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Treatment of Symptomatic Neuromas of the Dorsal Radial Sensory Nerve using a Nerve Conduit
Joshua M. Abzug, MD1; A. Lee Osterman, MD2; John S. Taras, MD3; Sergio Rodriguez, MD4
1Department of Orthopaedic Surgery, University of Maryland, Baltimore, MD; 2The Philadelphia Hand Center, Thomas Jefferson University, Philadelphia, PA; 3The Philadelphia Hand Center, PC, Philadelphia, PA; 4McAllen Hand Center, Edinburg, TX

Introduction: Established symptomatic neuromas of the dorsal radial sensory nerve (DRSN) are difficult problems for which no ideal treatment exists. This paper studied the role of neurolysis and wrapping of the neuroma in a resorbable collagen conduit.

Methods: Twenty one patients with an average age of 33 years (20-52) met the entry criteria:  intractable DRSN pain; failure of time, desensitization, and neuroleptic medication; positive electrical studies or a surgically documented DRSN injury. All had DRSN neurolysis and wrapping of the neuroma segment with a resorbable collagen conduit (NeuraWrap®).   Results were evaluated clinically, by VAS, and by DASH questionnaire.

Results: Eleven patients had previous surgery to the radial side of the wrist and 10 had closed injuries related to crush injury, percutaneous needles, radial fracture, or casting. The median time from original injury to surgery was 8 months (4-37).   Mean follow-up was 2.8 years (1.2-4.5) with no patient lost to follow-up. In 19/ 21 hypersensitivity was improved and watchbands, bracelets and sleeves were now tolerated. Subjectively preoperative numbness decreased in 66%.  Preoperative Tinels decreased from 100% to 38%. VAS (0-10) improved both at rest and in activity: (rest 5 to 0.7; activity 7 to 1.8). Dash improved 71(+/-22) to 29(+/- 18).  Grip strength improved from 61% to 92%. Key and Tip pinch showed similar data: 55% to 84% and 62% to 88%, respectively. Eight patients not working preoperatively were able to return to work, and all patients working preoperatively continued to work postoperatively.  Four high level athletes were able to return to their sport.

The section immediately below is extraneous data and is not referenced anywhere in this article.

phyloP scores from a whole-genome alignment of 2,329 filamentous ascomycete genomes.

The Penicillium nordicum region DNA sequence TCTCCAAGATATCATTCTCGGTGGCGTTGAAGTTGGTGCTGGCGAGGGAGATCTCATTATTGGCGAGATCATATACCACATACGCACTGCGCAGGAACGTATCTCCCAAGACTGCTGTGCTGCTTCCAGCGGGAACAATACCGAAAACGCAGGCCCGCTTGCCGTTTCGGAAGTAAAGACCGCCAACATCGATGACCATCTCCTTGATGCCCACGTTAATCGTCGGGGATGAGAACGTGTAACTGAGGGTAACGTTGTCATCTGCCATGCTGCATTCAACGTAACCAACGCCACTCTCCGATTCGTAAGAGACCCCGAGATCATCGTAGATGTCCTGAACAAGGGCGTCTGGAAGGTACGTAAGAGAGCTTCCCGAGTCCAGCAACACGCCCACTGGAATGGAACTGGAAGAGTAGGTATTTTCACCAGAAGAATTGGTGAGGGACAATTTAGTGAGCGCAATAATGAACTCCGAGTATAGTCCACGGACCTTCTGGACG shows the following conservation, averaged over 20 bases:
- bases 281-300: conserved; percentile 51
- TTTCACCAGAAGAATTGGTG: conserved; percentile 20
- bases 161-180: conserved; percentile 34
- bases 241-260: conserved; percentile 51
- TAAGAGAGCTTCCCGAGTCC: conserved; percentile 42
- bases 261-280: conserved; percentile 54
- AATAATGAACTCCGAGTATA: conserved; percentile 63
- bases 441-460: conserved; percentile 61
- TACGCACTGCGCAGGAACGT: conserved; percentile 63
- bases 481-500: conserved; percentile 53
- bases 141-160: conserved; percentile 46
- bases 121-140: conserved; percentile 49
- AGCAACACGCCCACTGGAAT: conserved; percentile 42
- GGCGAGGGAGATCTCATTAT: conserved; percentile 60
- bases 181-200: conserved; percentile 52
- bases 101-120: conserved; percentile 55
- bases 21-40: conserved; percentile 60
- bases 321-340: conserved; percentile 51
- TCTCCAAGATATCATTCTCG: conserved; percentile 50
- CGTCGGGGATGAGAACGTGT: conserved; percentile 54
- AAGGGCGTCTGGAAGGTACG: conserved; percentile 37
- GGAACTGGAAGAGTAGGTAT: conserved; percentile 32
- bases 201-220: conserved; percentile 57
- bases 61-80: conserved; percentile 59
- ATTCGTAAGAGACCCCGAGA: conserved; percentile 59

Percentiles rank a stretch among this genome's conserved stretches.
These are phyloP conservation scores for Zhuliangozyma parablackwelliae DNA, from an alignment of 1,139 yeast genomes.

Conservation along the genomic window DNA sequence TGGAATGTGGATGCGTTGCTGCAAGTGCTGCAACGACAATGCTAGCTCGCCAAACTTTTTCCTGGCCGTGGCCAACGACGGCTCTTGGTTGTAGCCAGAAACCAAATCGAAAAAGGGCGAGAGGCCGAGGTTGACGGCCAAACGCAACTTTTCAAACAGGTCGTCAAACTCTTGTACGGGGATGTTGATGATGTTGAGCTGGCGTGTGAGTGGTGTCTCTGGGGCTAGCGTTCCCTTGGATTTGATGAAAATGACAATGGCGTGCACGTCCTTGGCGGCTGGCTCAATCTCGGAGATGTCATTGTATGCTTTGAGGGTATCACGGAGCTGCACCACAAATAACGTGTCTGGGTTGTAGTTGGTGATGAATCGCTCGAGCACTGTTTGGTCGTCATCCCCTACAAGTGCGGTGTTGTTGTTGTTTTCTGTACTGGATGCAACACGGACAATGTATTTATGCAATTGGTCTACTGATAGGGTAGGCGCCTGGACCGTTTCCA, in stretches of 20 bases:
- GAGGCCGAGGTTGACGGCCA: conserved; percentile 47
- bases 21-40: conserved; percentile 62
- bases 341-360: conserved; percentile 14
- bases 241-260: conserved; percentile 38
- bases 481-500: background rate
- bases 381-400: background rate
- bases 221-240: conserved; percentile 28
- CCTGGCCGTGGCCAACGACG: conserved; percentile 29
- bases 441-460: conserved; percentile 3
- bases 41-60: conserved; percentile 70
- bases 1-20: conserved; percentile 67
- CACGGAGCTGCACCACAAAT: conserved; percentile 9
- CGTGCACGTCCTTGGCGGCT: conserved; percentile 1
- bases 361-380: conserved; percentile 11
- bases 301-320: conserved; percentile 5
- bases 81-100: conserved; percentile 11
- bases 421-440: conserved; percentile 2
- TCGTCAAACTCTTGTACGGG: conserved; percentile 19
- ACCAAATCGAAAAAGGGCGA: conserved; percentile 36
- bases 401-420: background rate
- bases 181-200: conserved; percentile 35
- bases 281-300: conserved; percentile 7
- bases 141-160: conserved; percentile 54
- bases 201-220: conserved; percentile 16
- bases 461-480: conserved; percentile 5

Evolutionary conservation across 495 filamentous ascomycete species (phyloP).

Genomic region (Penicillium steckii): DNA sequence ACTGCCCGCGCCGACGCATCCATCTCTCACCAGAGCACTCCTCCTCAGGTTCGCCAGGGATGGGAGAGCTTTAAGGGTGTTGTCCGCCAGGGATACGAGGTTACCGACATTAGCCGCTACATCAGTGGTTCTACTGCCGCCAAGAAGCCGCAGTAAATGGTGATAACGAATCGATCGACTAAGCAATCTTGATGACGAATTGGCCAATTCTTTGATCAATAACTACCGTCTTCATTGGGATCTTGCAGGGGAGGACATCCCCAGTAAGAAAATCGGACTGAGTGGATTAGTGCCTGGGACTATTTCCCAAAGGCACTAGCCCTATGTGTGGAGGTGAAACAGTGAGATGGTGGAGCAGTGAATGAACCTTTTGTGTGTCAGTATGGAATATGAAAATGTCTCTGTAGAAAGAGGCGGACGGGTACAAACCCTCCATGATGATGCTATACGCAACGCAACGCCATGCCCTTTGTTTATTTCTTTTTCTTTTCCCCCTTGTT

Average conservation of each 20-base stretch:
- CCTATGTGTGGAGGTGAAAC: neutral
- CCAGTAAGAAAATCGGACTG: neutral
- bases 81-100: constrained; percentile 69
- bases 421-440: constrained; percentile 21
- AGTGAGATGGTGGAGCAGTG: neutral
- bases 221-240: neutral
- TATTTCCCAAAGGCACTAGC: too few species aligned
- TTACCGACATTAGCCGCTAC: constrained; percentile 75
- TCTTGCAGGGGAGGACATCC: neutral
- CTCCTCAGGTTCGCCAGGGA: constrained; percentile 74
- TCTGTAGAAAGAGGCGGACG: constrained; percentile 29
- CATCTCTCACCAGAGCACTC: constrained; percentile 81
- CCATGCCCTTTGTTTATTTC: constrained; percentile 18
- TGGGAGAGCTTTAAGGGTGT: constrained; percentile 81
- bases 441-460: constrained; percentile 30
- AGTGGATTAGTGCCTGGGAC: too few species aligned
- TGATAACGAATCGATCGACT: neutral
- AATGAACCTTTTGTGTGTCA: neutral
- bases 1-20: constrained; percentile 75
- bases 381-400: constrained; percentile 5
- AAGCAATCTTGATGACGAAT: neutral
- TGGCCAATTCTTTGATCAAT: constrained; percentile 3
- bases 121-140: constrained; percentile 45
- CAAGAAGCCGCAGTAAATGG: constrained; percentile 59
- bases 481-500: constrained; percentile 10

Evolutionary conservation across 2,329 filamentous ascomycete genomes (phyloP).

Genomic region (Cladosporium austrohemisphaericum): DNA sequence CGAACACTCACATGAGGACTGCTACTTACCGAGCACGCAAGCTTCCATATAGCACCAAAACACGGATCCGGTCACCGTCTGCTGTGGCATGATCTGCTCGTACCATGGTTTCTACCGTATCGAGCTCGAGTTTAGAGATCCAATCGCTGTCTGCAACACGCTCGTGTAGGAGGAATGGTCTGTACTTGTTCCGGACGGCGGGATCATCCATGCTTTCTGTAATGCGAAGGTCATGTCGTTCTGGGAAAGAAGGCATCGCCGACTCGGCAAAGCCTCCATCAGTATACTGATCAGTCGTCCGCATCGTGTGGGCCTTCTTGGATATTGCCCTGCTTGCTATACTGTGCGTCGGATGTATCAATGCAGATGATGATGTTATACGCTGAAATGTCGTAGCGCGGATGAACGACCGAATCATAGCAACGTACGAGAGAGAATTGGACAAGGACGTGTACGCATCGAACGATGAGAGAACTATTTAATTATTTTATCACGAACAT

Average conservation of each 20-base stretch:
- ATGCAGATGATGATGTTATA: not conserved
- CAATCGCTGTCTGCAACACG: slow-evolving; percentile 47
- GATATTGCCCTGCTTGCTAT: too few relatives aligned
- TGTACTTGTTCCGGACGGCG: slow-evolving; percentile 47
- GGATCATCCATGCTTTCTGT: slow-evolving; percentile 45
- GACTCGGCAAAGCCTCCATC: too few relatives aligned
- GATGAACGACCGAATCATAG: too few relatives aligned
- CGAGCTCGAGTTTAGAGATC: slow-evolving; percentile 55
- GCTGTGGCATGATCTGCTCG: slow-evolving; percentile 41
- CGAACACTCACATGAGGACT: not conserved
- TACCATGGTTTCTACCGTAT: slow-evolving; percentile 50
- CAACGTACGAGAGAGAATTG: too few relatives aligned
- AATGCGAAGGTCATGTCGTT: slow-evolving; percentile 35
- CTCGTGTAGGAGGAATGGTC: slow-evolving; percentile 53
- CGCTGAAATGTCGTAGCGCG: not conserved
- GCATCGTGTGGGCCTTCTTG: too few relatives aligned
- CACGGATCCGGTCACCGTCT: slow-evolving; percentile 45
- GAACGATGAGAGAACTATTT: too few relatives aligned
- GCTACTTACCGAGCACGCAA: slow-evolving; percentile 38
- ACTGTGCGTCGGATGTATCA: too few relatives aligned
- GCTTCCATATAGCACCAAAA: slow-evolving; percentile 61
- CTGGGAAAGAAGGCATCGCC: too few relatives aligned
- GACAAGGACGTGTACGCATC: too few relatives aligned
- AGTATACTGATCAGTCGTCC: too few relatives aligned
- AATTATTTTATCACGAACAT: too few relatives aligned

Discussion and Conclusion: Neurolysis and wrapping with a resorbable collagen tube is effective in significantly improving the symptomatic neuroma of the DRSN.

The procedure is not technically difficult, avoids ablation of the nerve and the harvesting of other tissues.

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